'Some contagion, some interdependence': More pitfalls in tests of financial contagion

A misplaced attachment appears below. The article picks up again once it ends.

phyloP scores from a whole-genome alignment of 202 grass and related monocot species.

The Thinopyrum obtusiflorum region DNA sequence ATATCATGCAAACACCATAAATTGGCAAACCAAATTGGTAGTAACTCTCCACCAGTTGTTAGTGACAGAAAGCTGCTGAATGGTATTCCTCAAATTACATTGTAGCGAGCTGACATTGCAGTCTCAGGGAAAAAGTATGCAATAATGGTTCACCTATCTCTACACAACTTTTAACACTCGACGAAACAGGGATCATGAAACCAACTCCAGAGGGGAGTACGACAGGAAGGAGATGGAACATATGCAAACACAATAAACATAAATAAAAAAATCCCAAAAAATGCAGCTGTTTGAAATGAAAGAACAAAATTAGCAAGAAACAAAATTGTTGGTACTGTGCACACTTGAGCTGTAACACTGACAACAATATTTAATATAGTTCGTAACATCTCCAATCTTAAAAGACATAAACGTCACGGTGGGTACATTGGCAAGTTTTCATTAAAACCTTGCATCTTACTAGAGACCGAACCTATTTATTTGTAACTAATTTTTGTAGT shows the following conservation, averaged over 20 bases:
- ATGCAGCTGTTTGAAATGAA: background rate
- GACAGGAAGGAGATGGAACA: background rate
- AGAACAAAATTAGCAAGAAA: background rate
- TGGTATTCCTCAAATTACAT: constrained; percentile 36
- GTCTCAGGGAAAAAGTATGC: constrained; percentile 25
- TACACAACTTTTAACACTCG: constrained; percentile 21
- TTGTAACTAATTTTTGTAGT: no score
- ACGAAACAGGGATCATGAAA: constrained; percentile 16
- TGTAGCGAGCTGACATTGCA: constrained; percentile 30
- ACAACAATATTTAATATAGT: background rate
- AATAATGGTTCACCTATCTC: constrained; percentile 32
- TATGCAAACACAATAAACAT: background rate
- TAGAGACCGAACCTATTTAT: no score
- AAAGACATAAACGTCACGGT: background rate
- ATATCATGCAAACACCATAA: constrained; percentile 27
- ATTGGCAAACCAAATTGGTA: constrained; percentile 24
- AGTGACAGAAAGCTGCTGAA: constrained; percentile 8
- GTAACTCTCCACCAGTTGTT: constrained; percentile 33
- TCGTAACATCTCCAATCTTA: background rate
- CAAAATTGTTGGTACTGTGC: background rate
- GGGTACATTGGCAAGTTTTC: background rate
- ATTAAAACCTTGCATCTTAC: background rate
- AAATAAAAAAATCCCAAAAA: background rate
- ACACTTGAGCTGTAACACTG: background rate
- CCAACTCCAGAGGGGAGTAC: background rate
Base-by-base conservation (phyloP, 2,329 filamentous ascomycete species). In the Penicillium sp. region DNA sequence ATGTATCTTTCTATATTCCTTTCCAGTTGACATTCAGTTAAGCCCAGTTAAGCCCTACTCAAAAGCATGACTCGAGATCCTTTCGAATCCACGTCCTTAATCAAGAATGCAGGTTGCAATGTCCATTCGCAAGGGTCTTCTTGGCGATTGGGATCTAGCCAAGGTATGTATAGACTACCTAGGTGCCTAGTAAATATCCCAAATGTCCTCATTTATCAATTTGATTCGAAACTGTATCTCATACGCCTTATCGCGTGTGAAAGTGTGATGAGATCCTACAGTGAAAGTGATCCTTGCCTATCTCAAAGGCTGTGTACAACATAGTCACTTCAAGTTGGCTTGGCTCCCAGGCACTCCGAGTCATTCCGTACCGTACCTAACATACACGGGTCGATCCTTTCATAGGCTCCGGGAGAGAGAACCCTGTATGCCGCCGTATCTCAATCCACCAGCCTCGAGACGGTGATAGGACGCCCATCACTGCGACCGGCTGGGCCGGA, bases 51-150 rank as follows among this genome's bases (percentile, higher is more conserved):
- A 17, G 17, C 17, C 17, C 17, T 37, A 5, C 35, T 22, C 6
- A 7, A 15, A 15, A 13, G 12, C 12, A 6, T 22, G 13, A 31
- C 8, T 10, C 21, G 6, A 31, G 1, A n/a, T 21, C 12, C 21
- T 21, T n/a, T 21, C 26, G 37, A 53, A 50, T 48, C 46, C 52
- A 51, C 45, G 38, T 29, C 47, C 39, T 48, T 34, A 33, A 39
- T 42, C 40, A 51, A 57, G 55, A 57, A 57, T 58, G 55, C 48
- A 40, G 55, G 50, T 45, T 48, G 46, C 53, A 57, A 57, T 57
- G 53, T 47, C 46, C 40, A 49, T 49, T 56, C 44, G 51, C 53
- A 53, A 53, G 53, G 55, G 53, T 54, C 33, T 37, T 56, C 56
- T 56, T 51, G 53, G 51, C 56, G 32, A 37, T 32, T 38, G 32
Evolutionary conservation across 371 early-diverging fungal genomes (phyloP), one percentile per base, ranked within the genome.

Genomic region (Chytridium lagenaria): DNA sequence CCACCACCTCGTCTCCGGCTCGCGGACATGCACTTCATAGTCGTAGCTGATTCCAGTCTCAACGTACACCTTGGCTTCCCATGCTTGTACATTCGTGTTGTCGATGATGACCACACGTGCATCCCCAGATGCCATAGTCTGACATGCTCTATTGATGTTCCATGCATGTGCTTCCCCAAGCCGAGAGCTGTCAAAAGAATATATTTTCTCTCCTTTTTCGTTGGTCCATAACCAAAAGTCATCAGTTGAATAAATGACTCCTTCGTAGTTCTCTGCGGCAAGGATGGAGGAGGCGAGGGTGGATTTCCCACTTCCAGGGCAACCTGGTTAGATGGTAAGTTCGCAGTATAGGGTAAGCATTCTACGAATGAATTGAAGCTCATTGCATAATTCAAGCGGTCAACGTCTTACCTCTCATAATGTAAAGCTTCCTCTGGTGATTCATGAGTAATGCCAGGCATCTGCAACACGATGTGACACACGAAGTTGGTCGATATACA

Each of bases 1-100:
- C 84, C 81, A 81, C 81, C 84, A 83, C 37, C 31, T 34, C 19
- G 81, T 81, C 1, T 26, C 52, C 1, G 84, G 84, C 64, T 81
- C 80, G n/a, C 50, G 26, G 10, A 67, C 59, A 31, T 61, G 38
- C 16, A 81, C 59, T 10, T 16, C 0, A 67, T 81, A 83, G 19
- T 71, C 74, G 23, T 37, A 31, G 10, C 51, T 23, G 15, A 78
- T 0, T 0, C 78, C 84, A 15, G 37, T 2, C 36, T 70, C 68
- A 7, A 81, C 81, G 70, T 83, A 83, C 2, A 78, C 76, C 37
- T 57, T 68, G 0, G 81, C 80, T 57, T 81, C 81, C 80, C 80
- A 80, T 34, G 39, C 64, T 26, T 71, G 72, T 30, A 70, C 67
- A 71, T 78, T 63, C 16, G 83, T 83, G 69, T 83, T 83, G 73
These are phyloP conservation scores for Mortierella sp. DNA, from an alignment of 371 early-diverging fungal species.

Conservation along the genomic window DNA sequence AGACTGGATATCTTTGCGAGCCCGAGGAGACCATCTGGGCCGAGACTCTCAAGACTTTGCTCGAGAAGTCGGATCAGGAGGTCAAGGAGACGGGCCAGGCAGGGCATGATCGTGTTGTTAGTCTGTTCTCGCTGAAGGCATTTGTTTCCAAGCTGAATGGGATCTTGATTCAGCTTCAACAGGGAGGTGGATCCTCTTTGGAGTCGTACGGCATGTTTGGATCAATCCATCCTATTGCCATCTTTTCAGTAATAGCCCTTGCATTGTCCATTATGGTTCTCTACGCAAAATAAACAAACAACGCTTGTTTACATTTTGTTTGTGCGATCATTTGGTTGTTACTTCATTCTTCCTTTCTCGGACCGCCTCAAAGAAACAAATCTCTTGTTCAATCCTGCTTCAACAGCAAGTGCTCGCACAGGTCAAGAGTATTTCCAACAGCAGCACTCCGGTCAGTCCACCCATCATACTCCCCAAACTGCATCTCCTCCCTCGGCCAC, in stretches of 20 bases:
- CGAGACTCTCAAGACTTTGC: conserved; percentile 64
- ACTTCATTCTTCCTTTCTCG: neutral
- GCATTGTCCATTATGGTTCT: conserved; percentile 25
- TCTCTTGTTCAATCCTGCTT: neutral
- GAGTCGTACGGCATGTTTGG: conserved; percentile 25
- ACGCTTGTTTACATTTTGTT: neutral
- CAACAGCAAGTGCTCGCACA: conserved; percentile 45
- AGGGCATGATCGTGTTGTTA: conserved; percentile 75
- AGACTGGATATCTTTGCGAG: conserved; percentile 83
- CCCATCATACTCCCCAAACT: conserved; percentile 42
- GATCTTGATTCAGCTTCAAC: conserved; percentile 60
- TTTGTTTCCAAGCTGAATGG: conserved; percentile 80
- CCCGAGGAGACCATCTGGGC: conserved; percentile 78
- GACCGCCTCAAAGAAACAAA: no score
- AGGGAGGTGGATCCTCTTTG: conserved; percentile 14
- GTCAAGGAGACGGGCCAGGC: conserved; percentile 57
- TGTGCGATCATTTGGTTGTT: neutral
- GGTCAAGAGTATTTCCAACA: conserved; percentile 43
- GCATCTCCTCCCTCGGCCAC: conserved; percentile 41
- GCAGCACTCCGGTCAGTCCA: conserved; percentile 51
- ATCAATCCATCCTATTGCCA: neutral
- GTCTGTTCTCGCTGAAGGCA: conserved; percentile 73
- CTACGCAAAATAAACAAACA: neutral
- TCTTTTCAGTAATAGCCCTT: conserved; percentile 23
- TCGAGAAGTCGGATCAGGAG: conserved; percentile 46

This Paper develops a test of contagion in financial markets based on bivariate correlation analysis, which generalizes existing tests, and applies it to the international effects of the Hong Kong stock market crisis of October 1997. Contagion is defined as a structural break in the international transmission of financial shocks. For plausible values of the variance of country-specific shocks in Hong Kong, our test finds evidence of contagion for 5 countries out of a sample of 17. This is in sharp contrast with the findings of recent literature, according to which there is 'no contagion, only interdependence'. We show that this strong result in the literature is due to arbitrary and unrealistic restrictions on the variance of country-specific shocks.
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